If your next stop lands you in the barri of Barcelona to continue your fiesta of feasts, you should try authentic paella. Steer clear of tourist traps in Ciutat Vella in the middle of town that serve goopy yellowed rice full of imposters such as chorizo and frozen prawns. The arròz seco rice which traditional recipes call for will absorb more fresh seafood flavours than water as it is sautéd in the classic shallow frying pan. 

“To follow, we had the crema Catalana, the region’s famed mouthwatering dessert. This delectable dessert combines warm cinnamon with tangy lemon peel encased in a golden caramelised crust.”

On our last night here we arrived at the only restaurant still serving food amid the busy nightlife in our barri at 11pm. Four outside tables were run by a grandmother and her 12-year-old grandson serving us charred squid, crispy croquetas filled with gooey bechamel sauce and meat, and patatas bravas with a satisfying spicy crunch. To follow, we had the crema Catalana, the region’s famed mouthwatering dessert. This delectable dessert combines warm cinnamon with tangy lemon peel encased in a golden caramelised crust. Its smooth and creamy texture is similar to crème brûlée but made with milk instead of cream. Enjoyed with a fresh margarita overlooking the bustling hub of Catalonia, it tastes wonderfully indulgent.

“Old wives’ tales talk of its inclusion in over 365 recipes — one for every day of the year, so you can never be bored. In Portugal, it’s bacalhau or bust.”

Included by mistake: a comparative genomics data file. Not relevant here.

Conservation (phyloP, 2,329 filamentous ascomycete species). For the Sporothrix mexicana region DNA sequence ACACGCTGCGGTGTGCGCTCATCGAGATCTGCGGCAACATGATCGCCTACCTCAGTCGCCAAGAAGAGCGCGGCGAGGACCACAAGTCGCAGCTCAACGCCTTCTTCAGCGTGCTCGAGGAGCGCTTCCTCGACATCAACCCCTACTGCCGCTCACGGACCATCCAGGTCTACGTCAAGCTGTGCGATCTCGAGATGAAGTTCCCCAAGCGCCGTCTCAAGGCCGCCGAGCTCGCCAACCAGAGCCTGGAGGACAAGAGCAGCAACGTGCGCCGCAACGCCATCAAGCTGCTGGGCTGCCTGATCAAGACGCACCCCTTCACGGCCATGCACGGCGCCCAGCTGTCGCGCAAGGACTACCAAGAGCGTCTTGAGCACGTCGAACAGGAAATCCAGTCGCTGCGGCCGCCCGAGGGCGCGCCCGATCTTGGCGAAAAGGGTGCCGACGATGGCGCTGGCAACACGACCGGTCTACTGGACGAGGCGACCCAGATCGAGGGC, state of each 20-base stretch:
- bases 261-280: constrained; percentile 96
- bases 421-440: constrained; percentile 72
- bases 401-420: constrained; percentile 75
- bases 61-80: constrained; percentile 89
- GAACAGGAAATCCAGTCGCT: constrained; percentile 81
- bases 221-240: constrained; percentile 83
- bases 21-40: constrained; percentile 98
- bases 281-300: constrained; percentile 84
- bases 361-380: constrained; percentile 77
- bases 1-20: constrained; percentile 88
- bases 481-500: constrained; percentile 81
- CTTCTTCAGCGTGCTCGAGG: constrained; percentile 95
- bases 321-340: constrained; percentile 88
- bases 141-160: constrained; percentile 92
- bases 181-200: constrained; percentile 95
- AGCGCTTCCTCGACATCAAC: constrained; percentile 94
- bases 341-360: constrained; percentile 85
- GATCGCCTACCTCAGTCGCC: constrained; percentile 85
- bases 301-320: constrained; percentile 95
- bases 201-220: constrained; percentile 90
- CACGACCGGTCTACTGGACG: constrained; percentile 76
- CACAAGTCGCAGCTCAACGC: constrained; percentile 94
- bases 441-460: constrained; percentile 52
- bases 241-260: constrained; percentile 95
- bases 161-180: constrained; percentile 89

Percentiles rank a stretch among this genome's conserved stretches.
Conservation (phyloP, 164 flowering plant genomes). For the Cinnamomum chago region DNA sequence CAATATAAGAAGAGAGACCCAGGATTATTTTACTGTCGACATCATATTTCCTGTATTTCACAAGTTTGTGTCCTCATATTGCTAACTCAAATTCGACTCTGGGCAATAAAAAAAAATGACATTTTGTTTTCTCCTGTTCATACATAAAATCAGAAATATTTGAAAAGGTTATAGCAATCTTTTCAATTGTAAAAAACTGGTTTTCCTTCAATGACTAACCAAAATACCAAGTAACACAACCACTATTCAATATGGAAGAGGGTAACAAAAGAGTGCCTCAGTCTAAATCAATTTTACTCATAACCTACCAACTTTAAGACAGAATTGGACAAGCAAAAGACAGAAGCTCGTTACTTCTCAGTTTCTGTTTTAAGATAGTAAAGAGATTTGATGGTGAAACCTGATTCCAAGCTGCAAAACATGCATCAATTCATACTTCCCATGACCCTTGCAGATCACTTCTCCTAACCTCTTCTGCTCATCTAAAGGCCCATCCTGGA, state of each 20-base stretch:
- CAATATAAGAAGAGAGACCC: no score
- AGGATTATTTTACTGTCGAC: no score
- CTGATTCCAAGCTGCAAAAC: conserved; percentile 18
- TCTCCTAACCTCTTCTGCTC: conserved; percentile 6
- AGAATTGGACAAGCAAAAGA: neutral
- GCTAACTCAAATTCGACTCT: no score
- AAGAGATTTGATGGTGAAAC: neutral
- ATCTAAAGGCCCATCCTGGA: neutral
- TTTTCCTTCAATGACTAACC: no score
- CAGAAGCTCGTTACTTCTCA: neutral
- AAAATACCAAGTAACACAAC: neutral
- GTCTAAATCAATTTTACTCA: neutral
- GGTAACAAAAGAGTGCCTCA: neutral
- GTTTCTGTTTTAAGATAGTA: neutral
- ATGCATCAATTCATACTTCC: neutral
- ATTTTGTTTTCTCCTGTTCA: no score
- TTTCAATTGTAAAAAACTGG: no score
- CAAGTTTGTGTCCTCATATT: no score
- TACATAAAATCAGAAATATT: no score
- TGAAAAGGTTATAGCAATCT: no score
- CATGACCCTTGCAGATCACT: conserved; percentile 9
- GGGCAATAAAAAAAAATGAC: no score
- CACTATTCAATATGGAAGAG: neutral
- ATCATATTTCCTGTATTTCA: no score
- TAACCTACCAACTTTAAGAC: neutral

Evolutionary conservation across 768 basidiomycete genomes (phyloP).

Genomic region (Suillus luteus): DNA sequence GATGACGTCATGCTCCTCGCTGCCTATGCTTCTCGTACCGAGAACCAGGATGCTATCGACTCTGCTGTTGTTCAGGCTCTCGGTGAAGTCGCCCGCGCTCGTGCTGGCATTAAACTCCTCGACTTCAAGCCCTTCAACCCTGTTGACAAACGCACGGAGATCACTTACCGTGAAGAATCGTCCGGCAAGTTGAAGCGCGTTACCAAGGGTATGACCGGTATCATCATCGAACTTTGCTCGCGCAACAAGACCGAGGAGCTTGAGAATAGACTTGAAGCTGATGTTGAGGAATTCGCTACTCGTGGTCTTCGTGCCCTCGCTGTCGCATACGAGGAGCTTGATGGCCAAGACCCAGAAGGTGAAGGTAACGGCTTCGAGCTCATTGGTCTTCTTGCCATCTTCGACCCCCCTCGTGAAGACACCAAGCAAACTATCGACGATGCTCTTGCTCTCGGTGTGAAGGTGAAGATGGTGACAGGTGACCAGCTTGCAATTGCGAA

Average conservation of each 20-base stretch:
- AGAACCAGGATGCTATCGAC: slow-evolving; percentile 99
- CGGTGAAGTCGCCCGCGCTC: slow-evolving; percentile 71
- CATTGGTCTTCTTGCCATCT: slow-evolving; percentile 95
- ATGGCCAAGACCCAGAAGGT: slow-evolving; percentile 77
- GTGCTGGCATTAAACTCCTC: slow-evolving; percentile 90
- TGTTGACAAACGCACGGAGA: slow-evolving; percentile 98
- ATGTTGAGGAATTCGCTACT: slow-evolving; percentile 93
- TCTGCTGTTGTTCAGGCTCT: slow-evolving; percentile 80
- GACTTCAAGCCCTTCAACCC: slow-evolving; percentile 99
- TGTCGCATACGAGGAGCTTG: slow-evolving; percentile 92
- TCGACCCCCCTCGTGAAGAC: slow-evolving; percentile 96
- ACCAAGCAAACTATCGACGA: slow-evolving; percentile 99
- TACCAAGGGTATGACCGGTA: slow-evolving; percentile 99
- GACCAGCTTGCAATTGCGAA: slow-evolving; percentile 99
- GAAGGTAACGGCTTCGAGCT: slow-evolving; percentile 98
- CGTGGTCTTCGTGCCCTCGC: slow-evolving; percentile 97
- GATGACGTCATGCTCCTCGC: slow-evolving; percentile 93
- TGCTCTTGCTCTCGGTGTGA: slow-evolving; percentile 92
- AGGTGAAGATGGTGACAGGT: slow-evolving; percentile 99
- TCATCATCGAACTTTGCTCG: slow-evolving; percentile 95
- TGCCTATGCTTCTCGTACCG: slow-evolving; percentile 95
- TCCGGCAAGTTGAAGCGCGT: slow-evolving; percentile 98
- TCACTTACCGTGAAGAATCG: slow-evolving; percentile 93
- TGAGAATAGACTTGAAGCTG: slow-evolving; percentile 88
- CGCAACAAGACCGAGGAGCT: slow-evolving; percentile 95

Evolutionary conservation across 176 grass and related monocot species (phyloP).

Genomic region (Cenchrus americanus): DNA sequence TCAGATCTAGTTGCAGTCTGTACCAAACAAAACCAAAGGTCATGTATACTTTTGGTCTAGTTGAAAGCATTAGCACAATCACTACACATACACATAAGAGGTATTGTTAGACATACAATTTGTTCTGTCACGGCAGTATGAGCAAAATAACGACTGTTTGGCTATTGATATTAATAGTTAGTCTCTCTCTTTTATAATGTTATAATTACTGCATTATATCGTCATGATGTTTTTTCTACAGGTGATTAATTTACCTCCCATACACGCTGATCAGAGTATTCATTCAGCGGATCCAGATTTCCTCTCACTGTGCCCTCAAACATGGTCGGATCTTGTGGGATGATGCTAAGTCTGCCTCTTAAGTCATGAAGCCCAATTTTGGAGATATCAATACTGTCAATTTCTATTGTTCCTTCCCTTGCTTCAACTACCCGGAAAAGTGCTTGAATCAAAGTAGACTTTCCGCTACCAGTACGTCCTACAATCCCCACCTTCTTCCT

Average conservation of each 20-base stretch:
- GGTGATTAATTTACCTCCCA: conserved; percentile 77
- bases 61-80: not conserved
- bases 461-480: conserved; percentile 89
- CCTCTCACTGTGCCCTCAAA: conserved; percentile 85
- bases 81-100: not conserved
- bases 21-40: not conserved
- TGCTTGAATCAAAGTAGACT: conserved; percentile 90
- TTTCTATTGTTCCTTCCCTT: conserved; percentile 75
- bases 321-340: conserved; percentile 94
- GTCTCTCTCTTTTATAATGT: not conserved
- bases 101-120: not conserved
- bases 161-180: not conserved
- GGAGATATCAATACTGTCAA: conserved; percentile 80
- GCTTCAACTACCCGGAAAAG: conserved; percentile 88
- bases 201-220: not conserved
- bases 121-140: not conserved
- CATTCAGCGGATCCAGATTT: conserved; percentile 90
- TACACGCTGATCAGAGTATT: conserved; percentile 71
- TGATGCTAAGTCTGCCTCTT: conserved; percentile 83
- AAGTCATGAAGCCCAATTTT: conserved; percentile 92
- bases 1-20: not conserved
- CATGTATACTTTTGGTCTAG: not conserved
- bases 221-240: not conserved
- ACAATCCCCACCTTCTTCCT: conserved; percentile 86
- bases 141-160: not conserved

Portugal’s coastal location lends itself to a superb seafood culture. The national dish of bacalhau, salted cod, is a testament to this. The dried fish is the base for many Portuguese recipes. Old wives’ tales talk of its inclusion in over 365 recipes one for every day of the year, so you can never be bored. In Portugal, it’s bacalhau or bust. 

The northern Alentejo region and its acorn-rich pastures lend itself to some of the tastiest and juiciest pork Europe has to offer. Our personal favourite use for this rich meat is the bifana, thin pork slices simmered and marinated in a garlic white wine sauce served on a floury bun with an obligatory dousing of amber yellow mustard from a squeeze bottle. What more could one ask for? One can’t talk about Portugal and forget to mention the pastel de nata. The oozy custard-filled tart is topped with some optional ground cinnamon or powdered sugar. This paired with your €1 morning espresso puts Dublin’s €3.50 flat whites to shame. 

Off the beaten track there are some hidden gems. The best place to find an authentic bifana is at the corner of Largo Adelino Amaro da Costa in As Bifanas do Afonso. You might as well join the locals as they sip on half pints of Sagres beer from 11am and get their daily dose of greasy goodness. It’s summer after all!

So before we return to rainy Dublin in the autumn, why not venture outside the McDonalds and Hard Rock Cafés on the continent? The rich cuisine and atmosphere offers an unbeatable experience that will satiate both your dreams and your Instagram dumps in the months to come!

Katelyn Davis

Katelyn Davis is the current Food and Drink Editor and a Junior Sophister in English and History Joint Honours.

Eve Conway

Eve Conway is the Deputy Comment Editor of Trinity News and is currently in her Junior Sophister year studying English Literature and History.